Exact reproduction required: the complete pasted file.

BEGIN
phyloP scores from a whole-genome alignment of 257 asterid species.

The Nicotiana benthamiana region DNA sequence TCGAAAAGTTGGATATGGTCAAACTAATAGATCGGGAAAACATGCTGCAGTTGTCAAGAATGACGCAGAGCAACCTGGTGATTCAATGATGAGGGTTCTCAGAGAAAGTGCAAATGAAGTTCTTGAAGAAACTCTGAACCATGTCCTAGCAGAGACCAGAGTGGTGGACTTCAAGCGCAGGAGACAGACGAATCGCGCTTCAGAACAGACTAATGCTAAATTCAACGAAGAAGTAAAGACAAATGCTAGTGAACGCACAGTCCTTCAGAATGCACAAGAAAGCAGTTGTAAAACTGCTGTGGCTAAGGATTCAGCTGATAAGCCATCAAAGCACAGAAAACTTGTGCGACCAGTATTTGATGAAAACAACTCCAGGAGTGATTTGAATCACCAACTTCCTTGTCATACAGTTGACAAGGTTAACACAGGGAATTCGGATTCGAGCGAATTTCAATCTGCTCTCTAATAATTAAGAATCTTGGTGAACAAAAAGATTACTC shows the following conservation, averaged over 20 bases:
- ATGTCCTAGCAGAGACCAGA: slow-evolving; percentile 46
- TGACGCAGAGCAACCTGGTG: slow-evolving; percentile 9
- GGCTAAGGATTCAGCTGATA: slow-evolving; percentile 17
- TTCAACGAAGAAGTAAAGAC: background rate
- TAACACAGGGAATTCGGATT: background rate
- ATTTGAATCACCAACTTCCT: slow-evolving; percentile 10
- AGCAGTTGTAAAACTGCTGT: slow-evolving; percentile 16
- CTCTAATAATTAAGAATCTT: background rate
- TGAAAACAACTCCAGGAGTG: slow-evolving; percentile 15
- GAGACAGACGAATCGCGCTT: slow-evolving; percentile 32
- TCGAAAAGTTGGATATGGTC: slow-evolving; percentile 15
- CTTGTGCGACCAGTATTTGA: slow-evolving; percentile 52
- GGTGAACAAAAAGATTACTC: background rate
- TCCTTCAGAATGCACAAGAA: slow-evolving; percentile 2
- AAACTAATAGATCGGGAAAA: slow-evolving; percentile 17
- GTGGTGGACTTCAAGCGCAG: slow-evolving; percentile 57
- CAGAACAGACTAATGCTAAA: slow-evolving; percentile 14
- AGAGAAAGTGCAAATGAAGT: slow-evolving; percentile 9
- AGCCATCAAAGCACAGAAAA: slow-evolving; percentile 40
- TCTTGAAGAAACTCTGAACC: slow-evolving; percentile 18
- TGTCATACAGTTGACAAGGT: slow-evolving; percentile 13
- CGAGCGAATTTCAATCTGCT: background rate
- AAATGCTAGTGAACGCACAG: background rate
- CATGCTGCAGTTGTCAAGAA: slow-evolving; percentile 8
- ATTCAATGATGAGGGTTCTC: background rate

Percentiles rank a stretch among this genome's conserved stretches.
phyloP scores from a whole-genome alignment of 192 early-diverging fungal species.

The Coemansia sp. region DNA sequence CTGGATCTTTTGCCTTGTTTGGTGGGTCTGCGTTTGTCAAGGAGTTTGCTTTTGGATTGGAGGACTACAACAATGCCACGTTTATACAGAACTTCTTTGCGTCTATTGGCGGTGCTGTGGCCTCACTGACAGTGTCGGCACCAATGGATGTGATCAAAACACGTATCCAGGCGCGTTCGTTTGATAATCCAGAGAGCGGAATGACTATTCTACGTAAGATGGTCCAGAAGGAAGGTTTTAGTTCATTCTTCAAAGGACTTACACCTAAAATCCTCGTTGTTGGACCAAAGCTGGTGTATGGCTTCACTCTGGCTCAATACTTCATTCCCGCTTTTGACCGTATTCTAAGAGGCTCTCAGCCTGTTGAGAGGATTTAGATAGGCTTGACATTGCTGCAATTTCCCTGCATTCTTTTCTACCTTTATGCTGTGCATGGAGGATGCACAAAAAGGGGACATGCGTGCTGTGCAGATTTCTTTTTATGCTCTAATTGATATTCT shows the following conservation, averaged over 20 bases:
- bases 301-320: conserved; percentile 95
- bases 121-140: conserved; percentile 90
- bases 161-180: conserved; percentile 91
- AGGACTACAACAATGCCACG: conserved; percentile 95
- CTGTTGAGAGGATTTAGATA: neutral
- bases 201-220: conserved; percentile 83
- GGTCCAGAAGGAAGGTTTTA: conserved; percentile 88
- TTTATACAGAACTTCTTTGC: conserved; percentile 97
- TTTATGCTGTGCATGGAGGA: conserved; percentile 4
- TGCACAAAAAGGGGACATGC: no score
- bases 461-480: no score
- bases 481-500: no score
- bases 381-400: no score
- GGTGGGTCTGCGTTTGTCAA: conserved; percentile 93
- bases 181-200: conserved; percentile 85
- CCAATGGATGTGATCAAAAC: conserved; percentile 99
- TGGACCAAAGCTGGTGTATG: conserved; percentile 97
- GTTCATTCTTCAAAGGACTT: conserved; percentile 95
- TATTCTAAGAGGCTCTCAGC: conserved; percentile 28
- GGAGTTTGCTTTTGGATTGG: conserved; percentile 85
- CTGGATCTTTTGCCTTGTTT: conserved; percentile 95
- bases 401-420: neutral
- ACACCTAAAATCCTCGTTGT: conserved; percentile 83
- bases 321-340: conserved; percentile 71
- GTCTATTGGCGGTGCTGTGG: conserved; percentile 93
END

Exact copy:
phyloP scores from a whole-genome alignment of 257 asterid species.

The Nicotiana benthamiana region DNA sequence TCGAAAAGTTGGATATGGTCAAACTAATAGATCGGGAAAACATGCTGCAGTTGTCAAGAATGACGCAGAGCAACCTGGTGATTCAATGATGAGGGTTCTCAGAGAAAGTGCAAATGAAGTTCTTGAAGAAACTCTGAACCATGTCCTAGCAGAGACCAGAGTGGTGGACTTCAAGCGCAGGAGACAGACGAATCGCGCTTCAGAACAGACTAATGCTAAATTCAACGAAGAAGTAAAGACAAATGCTAGTGAACGCACAGTCCTTCAGAATGCACAAGAAAGCAGTTGTAAAACTGCTGTGGCTAAGGATTCAGCTGATAAGCCATCAAAGCACAGAAAACTTGTGCGACCAGTATTTGATGAAAACAACTCCAGGAGTGATTTGAATCACCAACTTCCTTGTCATACAGTTGACAAGGTTAACACAGGGAATTCGGATTCGAGCGAATTTCAATCTGCTCTCTAATAATTAAGAATCTTGGTGAACAAAAAGATTACTC shows the following conservation, averaged over 20 bases:
- ATGTCCTAGCAGAGACCAGA: slow-evolving; percentile 46
- TGACGCAGAGCAACCTGGTG: slow-evolving; percentile 9
- GGCTAAGGATTCAGCTGATA: slow-evolving; percentile 17
- TTCAACGAAGAAGTAAAGAC: background rate
- TAACACAGGGAATTCGGATT: background rate
- ATTTGAATCACCAACTTCCT: slow-evolving; percentile 10
- AGCAGTTGTAAAACTGCTGT: slow-evolving; percentile 16
- CTCTAATAATTAAGAATCTT: background rate
- TGAAAACAACTCCAGGAGTG: slow-evolving; percentile 15
- GAGACAGACGAATCGCGCTT: slow-evolving; percentile 32
- TCGAAAAGTTGGATATGGTC: slow-evolving; percentile 15
- CTTGTGCGACCAGTATTTGA: slow-evolving; percentile 52
- GGTGAACAAAAAGATTACTC: background rate
- TCCTTCAGAATGCACAAGAA: slow-evolving; percentile 2
- AAACTAATAGATCGGGAAAA: slow-evolving; percentile 17
- GTGGTGGACTTCAAGCGCAG: slow-evolving; percentile 57
- CAGAACAGACTAATGCTAAA: slow-evolving; percentile 14
- AGAGAAAGTGCAAATGAAGT: slow-evolving; percentile 9
- AGCCATCAAAGCACAGAAAA: slow-evolving; percentile 40
- TCTTGAAGAAACTCTGAACC: slow-evolving; percentile 18
- TGTCATACAGTTGACAAGGT: slow-evolving; percentile 13
- CGAGCGAATTTCAATCTGCT: background rate
- AAATGCTAGTGAACGCACAG: background rate
- CATGCTGCAGTTGTCAAGAA: slow-evolving; percentile 8
- ATTCAATGATGAGGGTTCTC: background rate

Percentiles rank a stretch among this genome's conserved stretches.
phyloP scores from a whole-genome alignment of 192 early-diverging fungal species.

The Coemansia sp. region DNA sequence CTGGATCTTTTGCCTTGTTTGGTGGGTCTGCGTTTGTCAAGGAGTTTGCTTTTGGATTGGAGGACTACAACAATGCCACGTTTATACAGAACTTCTTTGCGTCTATTGGCGGTGCTGTGGCCTCACTGACAGTGTCGGCACCAATGGATGTGATCAAAACACGTATCCAGGCGCGTTCGTTTGATAATCCAGAGAGCGGAATGACTATTCTACGTAAGATGGTCCAGAAGGAAGGTTTTAGTTCATTCTTCAAAGGACTTACACCTAAAATCCTCGTTGTTGGACCAAAGCTGGTGTATGGCTTCACTCTGGCTCAATACTTCATTCCCGCTTTTGACCGTATTCTAAGAGGCTCTCAGCCTGTTGAGAGGATTTAGATAGGCTTGACATTGCTGCAATTTCCCTGCATTCTTTTCTACCTTTATGCTGTGCATGGAGGATGCACAAAAAGGGGACATGCGTGCTGTGCAGATTTCTTTTTATGCTCTAATTGATATTCT shows the following conservation, averaged over 20 bases:
- bases 301-320: conserved; percentile 95
- bases 121-140: conserved; percentile 90
- bases 161-180: conserved; percentile 91
- AGGACTACAACAATGCCACG: conserved; percentile 95
- CTGTTGAGAGGATTTAGATA: neutral
- bases 201-220: conserved; percentile 83
- GGTCCAGAAGGAAGGTTTTA: conserved; percentile 88
- TTTATACAGAACTTCTTTGC: conserved; percentile 97
- TTTATGCTGTGCATGGAGGA: conserved; percentile 4
- TGCACAAAAAGGGGACATGC: no score
- bases 461-480: no score
- bases 481-500: no score
- bases 381-400: no score
- GGTGGGTCTGCGTTTGTCAA: conserved; percentile 93
- bases 181-200: conserved; percentile 85
- CCAATGGATGTGATCAAAAC: conserved; percentile 99
- TGGACCAAAGCTGGTGTATG: conserved; percentile 97
- GTTCATTCTTCAAAGGACTT: conserved; percentile 95
- TATTCTAAGAGGCTCTCAGC: conserved; percentile 28
- GGAGTTTGCTTTTGGATTGG: conserved; percentile 85
- CTGGATCTTTTGCCTTGTTT: conserved; percentile 95
- bases 401-420: neutral
- ACACCTAAAATCCTCGTTGT: conserved; percentile 83
- bases 321-340: conserved; percentile 71
- GTCTATTGGCGGTGCTGTGG: conserved; percentile 93